It’s impossible to be an expert on every available digital marketing tactic, let alone the new ones that spring up each month. Marketers respond by either buying the skills we need from specialized consultants or building the knowledge in-house and trying to learn everything necessary to make wise marketing decisions.
Whether you buy or build your marketing knowledge, the question of how to allocate your budget and time for every digital marketing tactic can be overwhelming. Here’s a framework for how to address this question, a checklist of marketing exercises that can extract clarity from the often-confusing landscape of marketing decisions.
In recent times, market research was expensive and time-consuming to set up, execute and analyze. It was thus avoided or done infrequently. Online research methods save time and money, and it’s easier than ever to conduct research to understand your shoppers.
You can glean insights on potential customers from resources such as your website’s analytics, online tools that monitor your company in social media, fan interactions on your Facebook page and online user testing sites such as UserTesting.com. The first three are free and easy to access, and the last one can cost as low as $30 and deliver helpful marketing insights in under an hour.
Now that you have a better understanding of how your prospects behave online and what they think of your company, it’s time to identify how much your customers are worth to your business, aka your customer lifetime value. The data to calculate this useful decision-making metric likely is already available, but just needs to be assembled in one place.
Calculate this metric using your customers’ average spend per month, their actual or expected number of months as a customer, and any other benefits they provide for your company, such as referrals. For more precision, adjust this metric downward by the average cost to maintain your customers, such as costs for customer service.
Your new metric now will help you identify how much money and time you should spend to acquire a new customer.
Next, focus on making improvements to your main website. For most businesses, the website is tightly integrated into almost every online and offline marketing campaign. Making a few small changes here, such as improving your campaign landing pages, adding more calls to action, or making forms easier to complete, can improve the ROI of your other digital marketing efforts very quickly, without even needing to touch them.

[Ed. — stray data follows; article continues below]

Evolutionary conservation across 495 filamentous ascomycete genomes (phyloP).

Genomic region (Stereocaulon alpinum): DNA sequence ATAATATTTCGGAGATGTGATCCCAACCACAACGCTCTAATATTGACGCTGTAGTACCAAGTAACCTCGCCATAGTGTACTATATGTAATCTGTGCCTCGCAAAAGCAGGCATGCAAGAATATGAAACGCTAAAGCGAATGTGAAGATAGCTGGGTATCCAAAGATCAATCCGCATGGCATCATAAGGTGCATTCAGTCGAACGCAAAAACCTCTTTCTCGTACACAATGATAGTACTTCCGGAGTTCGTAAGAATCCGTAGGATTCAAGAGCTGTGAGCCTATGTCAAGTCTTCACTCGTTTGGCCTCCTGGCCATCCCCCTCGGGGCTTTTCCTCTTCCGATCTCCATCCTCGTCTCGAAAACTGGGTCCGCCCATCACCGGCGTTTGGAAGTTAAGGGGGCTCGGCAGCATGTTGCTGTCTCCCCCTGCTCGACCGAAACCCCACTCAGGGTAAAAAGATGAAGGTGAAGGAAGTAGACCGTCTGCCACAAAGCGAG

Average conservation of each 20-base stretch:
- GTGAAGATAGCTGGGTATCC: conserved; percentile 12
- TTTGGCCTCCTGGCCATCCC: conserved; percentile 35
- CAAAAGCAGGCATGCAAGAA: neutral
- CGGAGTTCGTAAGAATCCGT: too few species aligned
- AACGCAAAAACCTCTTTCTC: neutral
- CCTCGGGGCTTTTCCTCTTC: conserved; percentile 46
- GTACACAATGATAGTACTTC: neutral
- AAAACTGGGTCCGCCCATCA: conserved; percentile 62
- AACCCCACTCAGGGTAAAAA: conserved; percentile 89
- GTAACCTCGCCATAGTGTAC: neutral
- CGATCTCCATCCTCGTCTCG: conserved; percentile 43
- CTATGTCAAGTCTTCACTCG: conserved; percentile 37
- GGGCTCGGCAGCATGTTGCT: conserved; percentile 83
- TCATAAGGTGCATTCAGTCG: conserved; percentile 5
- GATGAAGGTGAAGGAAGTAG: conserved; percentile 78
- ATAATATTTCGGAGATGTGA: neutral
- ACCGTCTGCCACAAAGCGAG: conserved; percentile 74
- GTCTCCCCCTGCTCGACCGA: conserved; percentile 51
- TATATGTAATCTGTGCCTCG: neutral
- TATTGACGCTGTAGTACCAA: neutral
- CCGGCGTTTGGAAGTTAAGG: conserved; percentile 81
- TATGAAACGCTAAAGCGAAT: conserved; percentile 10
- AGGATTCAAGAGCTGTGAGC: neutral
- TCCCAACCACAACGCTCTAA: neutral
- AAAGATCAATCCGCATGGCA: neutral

At this point, it’s tempting to turn your attention to the digital tactics driving traffic to your website or business. Before you do, devise a plan to build your database of personally addressable prospects.
Direct channels can provide better ROI by allowing you to selectively target high-value people, personalize their messages and offers, measure their individual response and contact them without having to buy new media. Create marketing campaigns and promotions that will drive potential customers into your database of email addresses and mobile phone numbers.
Another often-overlooked tactic is customer referrals. If done correctly, it can inexpensively generate new leads that have a higher likelihood of converting to customers, given their personal recommendation. Many companies create simple online programs on their website or Facebook page to reward customers with promo codes for each referral that becomes a customer.
At this point, you should be feeling pretty good about your progress. You know the value of a customer, have optimized your website for conversions, begun building a database of emails and mobile phone numbers, and are focused on referrals from satisfied customers. Now it’s time to focus on your media channels.
Start by looking for opportunities to improve performance in your paid channels first (such as pay-per-click search marketing, online display ads, paid listings on directory websites, etc.) to save money as fast as possible. Then turn your attention to your nonpaid sources of online sales (such as e-newsletter, search engine rankings, and social media).
In both of these channels, use your Customer Lifetime Value metric to evaluate the correct amount of spend to acquire a new shopper. Make sure your tactics are helping build your email and mobile phone database, and are encouraging satisfied customers to send you new business. Last, work hard to find benchmarks of advertising performance for your industry and make improvements until you exceed those benchmarks.
A common temptation in digital marketing is to look to paid media first to generate new sales. The list of digital marketing priorities above illustrates that marketers should consider often-overlooked but more effective tactics before they begin paying for new business. These tactics provide a very high return on your marketing investment and also will help your business stand out from the countless other companies marketing to your consumers.
Note: this posting originally appeared in my column on Digital Marketing in the Denver Business Journal on April 22, 2013. See full list of my DBJ articles on digital marketing.